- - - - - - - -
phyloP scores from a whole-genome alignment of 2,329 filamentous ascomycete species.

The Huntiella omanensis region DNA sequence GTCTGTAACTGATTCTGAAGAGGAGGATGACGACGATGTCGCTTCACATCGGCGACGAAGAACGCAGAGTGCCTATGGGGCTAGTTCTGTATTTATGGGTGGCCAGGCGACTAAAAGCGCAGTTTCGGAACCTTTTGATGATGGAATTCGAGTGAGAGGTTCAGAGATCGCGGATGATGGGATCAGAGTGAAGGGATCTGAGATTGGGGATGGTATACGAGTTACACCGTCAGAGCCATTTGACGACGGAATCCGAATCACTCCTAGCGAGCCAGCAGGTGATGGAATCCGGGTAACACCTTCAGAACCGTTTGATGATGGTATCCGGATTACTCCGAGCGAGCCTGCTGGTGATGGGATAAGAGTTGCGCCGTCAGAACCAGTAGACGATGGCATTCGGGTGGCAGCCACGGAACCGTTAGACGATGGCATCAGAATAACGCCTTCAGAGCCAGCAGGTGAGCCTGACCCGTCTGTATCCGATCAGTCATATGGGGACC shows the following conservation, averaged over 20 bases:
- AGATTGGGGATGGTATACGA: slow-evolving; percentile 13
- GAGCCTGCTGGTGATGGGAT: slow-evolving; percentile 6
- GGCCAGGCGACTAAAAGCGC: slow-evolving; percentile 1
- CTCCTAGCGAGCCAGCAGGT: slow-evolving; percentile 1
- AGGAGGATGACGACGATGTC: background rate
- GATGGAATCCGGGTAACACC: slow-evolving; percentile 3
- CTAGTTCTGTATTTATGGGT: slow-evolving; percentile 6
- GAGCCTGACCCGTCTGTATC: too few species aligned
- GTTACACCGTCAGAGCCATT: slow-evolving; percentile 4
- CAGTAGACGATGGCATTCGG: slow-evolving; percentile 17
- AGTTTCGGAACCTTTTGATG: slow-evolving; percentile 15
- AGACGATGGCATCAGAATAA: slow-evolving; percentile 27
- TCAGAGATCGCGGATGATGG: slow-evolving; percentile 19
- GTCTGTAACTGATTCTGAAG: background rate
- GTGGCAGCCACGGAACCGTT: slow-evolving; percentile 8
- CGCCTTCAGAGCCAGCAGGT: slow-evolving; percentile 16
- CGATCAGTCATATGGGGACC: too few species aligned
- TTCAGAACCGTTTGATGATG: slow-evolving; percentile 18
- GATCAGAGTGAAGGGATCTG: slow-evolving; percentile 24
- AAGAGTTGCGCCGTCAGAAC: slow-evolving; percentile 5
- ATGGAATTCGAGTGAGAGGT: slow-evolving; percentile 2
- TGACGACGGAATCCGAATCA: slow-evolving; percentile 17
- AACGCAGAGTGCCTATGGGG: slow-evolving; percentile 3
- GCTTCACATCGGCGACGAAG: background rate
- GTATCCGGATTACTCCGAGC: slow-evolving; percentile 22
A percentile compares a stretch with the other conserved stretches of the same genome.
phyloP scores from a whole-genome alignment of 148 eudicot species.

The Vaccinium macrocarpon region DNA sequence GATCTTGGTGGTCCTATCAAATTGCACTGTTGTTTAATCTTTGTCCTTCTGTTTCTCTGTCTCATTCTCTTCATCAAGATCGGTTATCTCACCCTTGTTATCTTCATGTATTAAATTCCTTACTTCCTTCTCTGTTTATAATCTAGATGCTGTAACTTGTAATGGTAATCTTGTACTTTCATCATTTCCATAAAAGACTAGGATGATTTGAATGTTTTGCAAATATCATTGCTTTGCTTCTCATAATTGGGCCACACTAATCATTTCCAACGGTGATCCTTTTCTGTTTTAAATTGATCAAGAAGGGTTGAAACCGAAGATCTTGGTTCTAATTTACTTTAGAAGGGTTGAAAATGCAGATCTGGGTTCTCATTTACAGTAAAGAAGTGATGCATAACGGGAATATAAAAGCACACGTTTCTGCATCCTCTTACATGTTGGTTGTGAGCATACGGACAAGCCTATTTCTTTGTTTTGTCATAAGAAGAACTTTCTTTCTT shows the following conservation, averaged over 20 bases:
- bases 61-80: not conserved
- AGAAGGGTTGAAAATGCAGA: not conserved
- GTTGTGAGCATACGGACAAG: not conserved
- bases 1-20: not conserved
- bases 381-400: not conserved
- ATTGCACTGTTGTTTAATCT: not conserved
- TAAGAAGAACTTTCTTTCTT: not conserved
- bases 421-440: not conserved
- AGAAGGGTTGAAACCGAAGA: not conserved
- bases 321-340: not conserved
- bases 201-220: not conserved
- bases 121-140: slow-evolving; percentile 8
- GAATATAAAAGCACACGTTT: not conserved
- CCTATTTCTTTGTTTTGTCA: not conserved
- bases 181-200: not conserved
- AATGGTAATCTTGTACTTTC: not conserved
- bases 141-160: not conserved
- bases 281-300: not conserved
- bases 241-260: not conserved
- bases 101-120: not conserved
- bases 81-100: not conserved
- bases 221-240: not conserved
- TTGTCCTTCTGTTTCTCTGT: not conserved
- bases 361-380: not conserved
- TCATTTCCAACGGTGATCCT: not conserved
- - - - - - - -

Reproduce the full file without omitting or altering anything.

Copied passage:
phyloP scores from a whole-genome alignment of 2,329 filamentous ascomycete species.

The Huntiella omanensis region DNA sequence GTCTGTAACTGATTCTGAAGAGGAGGATGACGACGATGTCGCTTCACATCGGCGACGAAGAACGCAGAGTGCCTATGGGGCTAGTTCTGTATTTATGGGTGGCCAGGCGACTAAAAGCGCAGTTTCGGAACCTTTTGATGATGGAATTCGAGTGAGAGGTTCAGAGATCGCGGATGATGGGATCAGAGTGAAGGGATCTGAGATTGGGGATGGTATACGAGTTACACCGTCAGAGCCATTTGACGACGGAATCCGAATCACTCCTAGCGAGCCAGCAGGTGATGGAATCCGGGTAACACCTTCAGAACCGTTTGATGATGGTATCCGGATTACTCCGAGCGAGCCTGCTGGTGATGGGATAAGAGTTGCGCCGTCAGAACCAGTAGACGATGGCATTCGGGTGGCAGCCACGGAACCGTTAGACGATGGCATCAGAATAACGCCTTCAGAGCCAGCAGGTGAGCCTGACCCGTCTGTATCCGATCAGTCATATGGGGACC shows the following conservation, averaged over 20 bases:
- AGATTGGGGATGGTATACGA: slow-evolving; percentile 13
- GAGCCTGCTGGTGATGGGAT: slow-evolving; percentile 6
- GGCCAGGCGACTAAAAGCGC: slow-evolving; percentile 1
- CTCCTAGCGAGCCAGCAGGT: slow-evolving; percentile 1
- AGGAGGATGACGACGATGTC: background rate
- GATGGAATCCGGGTAACACC: slow-evolving; percentile 3
- CTAGTTCTGTATTTATGGGT: slow-evolving; percentile 6
- GAGCCTGACCCGTCTGTATC: too few species aligned
- GTTACACCGTCAGAGCCATT: slow-evolving; percentile 4
- CAGTAGACGATGGCATTCGG: slow-evolving; percentile 17
- AGTTTCGGAACCTTTTGATG: slow-evolving; percentile 15
- AGACGATGGCATCAGAATAA: slow-evolving; percentile 27
- TCAGAGATCGCGGATGATGG: slow-evolving; percentile 19
- GTCTGTAACTGATTCTGAAG: background rate
- GTGGCAGCCACGGAACCGTT: slow-evolving; percentile 8
- CGCCTTCAGAGCCAGCAGGT: slow-evolving; percentile 16
- CGATCAGTCATATGGGGACC: too few species aligned
- TTCAGAACCGTTTGATGATG: slow-evolving; percentile 18
- GATCAGAGTGAAGGGATCTG: slow-evolving; percentile 24
- AAGAGTTGCGCCGTCAGAAC: slow-evolving; percentile 5
- ATGGAATTCGAGTGAGAGGT: slow-evolving; percentile 2
- TGACGACGGAATCCGAATCA: slow-evolving; percentile 17
- AACGCAGAGTGCCTATGGGG: slow-evolving; percentile 3
- GCTTCACATCGGCGACGAAG: background rate
- GTATCCGGATTACTCCGAGC: slow-evolving; percentile 22
A percentile compares a stretch with the other conserved stretches of the same genome.
phyloP scores from a whole-genome alignment of 148 eudicot species.

The Vaccinium macrocarpon region DNA sequence GATCTTGGTGGTCCTATCAAATTGCACTGTTGTTTAATCTTTGTCCTTCTGTTTCTCTGTCTCATTCTCTTCATCAAGATCGGTTATCTCACCCTTGTTATCTTCATGTATTAAATTCCTTACTTCCTTCTCTGTTTATAATCTAGATGCTGTAACTTGTAATGGTAATCTTGTACTTTCATCATTTCCATAAAAGACTAGGATGATTTGAATGTTTTGCAAATATCATTGCTTTGCTTCTCATAATTGGGCCACACTAATCATTTCCAACGGTGATCCTTTTCTGTTTTAAATTGATCAAGAAGGGTTGAAACCGAAGATCTTGGTTCTAATTTACTTTAGAAGGGTTGAAAATGCAGATCTGGGTTCTCATTTACAGTAAAGAAGTGATGCATAACGGGAATATAAAAGCACACGTTTCTGCATCCTCTTACATGTTGGTTGTGAGCATACGGACAAGCCTATTTCTTTGTTTTGTCATAAGAAGAACTTTCTTTCTT shows the following conservation, averaged over 20 bases:
- bases 61-80: not conserved
- AGAAGGGTTGAAAATGCAGA: not conserved
- GTTGTGAGCATACGGACAAG: not conserved
- bases 1-20: not conserved
- bases 381-400: not conserved
- ATTGCACTGTTGTTTAATCT: not conserved
- TAAGAAGAACTTTCTTTCTT: not conserved
- bases 421-440: not conserved
- AGAAGGGTTGAAACCGAAGA: not conserved
- bases 321-340: not conserved
- bases 201-220: not conserved
- bases 121-140: slow-evolving; percentile 8
- GAATATAAAAGCACACGTTT: not conserved
- CCTATTTCTTTGTTTTGTCA: not conserved
- bases 181-200: not conserved
- AATGGTAATCTTGTACTTTC: not conserved
- bases 141-160: not conserved
- bases 281-300: not conserved
- bases 241-260: not conserved
- bases 101-120: not conserved
- bases 81-100: not conserved
- bases 221-240: not conserved
- TTGTCCTTCTGTTTCTCTGT: not conserved
- bases 361-380: not conserved
- TCATTTCCAACGGTGATCCT: not conserved